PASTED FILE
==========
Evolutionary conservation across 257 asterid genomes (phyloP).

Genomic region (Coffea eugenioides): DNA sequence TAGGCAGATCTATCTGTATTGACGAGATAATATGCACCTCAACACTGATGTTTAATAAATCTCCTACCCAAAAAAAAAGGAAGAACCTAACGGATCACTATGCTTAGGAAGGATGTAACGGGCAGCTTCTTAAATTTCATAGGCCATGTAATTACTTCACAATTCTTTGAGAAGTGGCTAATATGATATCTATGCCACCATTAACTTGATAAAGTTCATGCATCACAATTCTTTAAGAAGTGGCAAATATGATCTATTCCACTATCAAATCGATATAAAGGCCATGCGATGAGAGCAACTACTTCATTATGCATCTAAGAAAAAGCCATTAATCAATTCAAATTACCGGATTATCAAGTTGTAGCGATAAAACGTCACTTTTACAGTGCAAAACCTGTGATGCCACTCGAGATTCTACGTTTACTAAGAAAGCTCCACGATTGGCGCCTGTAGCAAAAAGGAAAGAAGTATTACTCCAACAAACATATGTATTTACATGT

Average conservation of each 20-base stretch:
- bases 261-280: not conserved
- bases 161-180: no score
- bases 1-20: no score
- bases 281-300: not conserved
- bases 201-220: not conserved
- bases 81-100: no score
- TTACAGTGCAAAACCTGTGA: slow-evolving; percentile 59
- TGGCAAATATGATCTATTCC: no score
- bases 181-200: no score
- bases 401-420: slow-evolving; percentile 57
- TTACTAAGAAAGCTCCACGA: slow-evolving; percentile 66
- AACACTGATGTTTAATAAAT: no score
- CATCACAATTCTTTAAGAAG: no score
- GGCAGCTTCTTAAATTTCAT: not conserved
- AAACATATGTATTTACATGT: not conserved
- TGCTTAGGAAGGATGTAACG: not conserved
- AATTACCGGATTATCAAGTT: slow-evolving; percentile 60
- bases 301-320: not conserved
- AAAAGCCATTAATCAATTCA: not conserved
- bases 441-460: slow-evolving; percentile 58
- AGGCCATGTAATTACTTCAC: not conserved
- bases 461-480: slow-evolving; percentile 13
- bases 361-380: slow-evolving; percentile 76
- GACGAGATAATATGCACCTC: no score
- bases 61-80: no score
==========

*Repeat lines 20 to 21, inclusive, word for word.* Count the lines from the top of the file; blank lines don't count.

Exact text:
- AATTACCGGATTATCAAGTT: slow-evolving; percentile 60
- bases 301-320: not conserved